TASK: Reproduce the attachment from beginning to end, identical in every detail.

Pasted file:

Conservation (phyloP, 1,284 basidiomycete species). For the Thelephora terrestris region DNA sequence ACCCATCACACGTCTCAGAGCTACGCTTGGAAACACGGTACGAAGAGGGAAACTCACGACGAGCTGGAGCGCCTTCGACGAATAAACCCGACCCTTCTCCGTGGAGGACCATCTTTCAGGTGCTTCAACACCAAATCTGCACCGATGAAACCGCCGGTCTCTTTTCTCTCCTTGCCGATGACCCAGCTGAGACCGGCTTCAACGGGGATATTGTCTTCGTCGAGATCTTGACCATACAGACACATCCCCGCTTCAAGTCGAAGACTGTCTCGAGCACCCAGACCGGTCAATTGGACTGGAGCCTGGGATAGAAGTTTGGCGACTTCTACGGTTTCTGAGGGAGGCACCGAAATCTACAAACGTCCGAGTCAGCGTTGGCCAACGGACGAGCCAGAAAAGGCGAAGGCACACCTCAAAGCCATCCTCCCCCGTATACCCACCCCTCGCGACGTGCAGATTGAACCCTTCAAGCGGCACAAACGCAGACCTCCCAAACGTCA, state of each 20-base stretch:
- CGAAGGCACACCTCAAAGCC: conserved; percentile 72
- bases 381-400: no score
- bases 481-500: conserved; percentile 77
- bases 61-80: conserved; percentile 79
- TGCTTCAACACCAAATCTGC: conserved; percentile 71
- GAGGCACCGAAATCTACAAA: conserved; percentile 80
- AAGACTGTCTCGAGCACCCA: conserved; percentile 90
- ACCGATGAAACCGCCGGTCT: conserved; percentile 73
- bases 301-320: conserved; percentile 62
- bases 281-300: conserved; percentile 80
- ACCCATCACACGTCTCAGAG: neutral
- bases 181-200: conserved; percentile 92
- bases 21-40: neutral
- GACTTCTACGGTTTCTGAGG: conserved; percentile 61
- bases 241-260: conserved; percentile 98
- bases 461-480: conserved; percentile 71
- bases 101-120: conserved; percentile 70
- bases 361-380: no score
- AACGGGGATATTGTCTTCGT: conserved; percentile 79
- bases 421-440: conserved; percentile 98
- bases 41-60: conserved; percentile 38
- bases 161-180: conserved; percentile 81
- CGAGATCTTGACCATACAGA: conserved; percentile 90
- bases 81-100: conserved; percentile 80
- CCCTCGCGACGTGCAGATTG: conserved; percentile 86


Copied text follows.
Conservation (phyloP, 1,284 basidiomycete species). For the Thelephora terrestris region DNA sequence ACCCATCACACGTCTCAGAGCTACGCTTGGAAACACGGTACGAAGAGGGAAACTCACGACGAGCTGGAGCGCCTTCGACGAATAAACCCGACCCTTCTCCGTGGAGGACCATCTTTCAGGTGCTTCAACACCAAATCTGCACCGATGAAACCGCCGGTCTCTTTTCTCTCCTTGCCGATGACCCAGCTGAGACCGGCTTCAACGGGGATATTGTCTTCGTCGAGATCTTGACCATACAGACACATCCCCGCTTCAAGTCGAAGACTGTCTCGAGCACCCAGACCGGTCAATTGGACTGGAGCCTGGGATAGAAGTTTGGCGACTTCTACGGTTTCTGAGGGAGGCACCGAAATCTACAAACGTCCGAGTCAGCGTTGGCCAACGGACGAGCCAGAAAAGGCGAAGGCACACCTCAAAGCCATCCTCCCCCGTATACCCACCCCTCGCGACGTGCAGATTGAACCCTTCAAGCGGCACAAACGCAGACCTCCCAAACGTCA, state of each 20-base stretch:
- CGAAGGCACACCTCAAAGCC: conserved; percentile 72
- bases 381-400: no score
- bases 481-500: conserved; percentile 77
- bases 61-80: conserved; percentile 79
- TGCTTCAACACCAAATCTGC: conserved; percentile 71
- GAGGCACCGAAATCTACAAA: conserved; percentile 80
- AAGACTGTCTCGAGCACCCA: conserved; percentile 90
- ACCGATGAAACCGCCGGTCT: conserved; percentile 73
- bases 301-320: conserved; percentile 62
- bases 281-300: conserved; percentile 80
- ACCCATCACACGTCTCAGAG: neutral
- bases 181-200: conserved; percentile 92
- bases 21-40: neutral
- GACTTCTACGGTTTCTGAGG: conserved; percentile 61
- bases 241-260: conserved; percentile 98
- bases 461-480: conserved; percentile 71
- bases 101-120: conserved; percentile 70
- bases 361-380: no score
- AACGGGGATATTGTCTTCGT: conserved; percentile 79
- bases 421-440: conserved; percentile 98
- bases 41-60: conserved; percentile 38
- bases 161-180: conserved; percentile 81
- CGAGATCTTGACCATACAGA: conserved; percentile 90
- bases 81-100: conserved; percentile 80
- CCCTCGCGACGTGCAGATTG: conserved; percentile 86